- Explaining Grounds for Mandatory and Discretionary Dismissals: There are mandatory and discretionary dismissals of a complaint under the new regulations. A recipient must dismiss a complaint if the allegations do not meet the definition of sexual harassment, (as defined above), if the alleged actions did not occur in the recipient’s educational program or activity, or if the alleged harassment did not occur against a person in the United States. A recipient may dismiss a complaint if the complainant notifies the Title IX Coordinator in writing to withdraw the complaint, if the respondent is no longer enrolled or employed by the school, or if specific circumstances prevent the recipient from gathering sufficient evidence to reach a determination regarding the allegations. Both parties will have the right to appeal a recipient’s decision to dismiss a complaint. 
- Requiring Live Hearings at Postsecondary Institutions: Post-secondary institutions must have live hearings, but can conduct such hearings virtually or remotely using technology. During a live hearing, a party’s advisor must be permitted to ask the other party and any witnesses all relevant questions and follow-up questions, including those challenging credibility. The decision maker overseeing the hearing must determine whether the question is relevant and explain any decision to exclude a question as not relevant A party may not personally cross-examine another party. Cross-examination must be done by a party’s advisor. The regulations also establish a new requirement for postsecondary institutions to provide an advisor, free of charge, if a party does not have one, to conduct cross-examination on behalf of that party in a live hearing. Note that Rape Shield laws limiting questions about prior sexual behavior are still applicable. Under the new regulations, k-12 schools have the option, but are not required, to have a hearing related to Title IX violations. However, the new regulations provide several procedural requirements before a decision-maker reaches a determination regarding responsibility within the k-12 grievance process.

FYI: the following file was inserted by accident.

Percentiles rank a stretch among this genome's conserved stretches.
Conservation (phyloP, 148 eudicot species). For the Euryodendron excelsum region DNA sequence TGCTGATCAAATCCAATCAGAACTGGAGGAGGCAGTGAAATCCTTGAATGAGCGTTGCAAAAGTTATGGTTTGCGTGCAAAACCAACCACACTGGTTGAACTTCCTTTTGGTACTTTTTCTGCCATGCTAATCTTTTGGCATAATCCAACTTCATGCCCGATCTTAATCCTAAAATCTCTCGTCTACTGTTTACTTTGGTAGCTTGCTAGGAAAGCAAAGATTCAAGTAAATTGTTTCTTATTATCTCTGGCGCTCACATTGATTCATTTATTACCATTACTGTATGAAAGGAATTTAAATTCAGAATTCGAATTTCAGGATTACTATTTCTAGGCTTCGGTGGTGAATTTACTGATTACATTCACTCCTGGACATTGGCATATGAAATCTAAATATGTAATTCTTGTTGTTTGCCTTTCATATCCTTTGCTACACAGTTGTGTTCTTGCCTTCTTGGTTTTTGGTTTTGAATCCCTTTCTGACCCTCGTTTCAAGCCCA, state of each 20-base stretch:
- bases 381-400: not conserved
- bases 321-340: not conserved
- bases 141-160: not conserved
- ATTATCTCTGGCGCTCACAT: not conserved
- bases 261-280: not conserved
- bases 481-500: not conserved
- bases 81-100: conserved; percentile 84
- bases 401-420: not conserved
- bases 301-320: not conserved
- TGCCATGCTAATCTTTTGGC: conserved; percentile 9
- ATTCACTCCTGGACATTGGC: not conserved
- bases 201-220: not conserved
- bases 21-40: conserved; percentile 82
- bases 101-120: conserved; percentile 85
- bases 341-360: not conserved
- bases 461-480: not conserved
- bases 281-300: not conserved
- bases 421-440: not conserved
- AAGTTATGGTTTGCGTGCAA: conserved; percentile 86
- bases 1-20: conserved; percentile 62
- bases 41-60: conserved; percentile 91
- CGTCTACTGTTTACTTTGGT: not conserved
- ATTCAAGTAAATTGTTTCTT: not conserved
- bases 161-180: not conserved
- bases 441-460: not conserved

- Providing a Right to Appeal to Complainant and Respondent: Recipients must offer both the complainant and respondent the option to appeal a determination regarding responsibility and a determination of a dismissal of a formal complaint or any allegations brought forth as part of a formal complaint.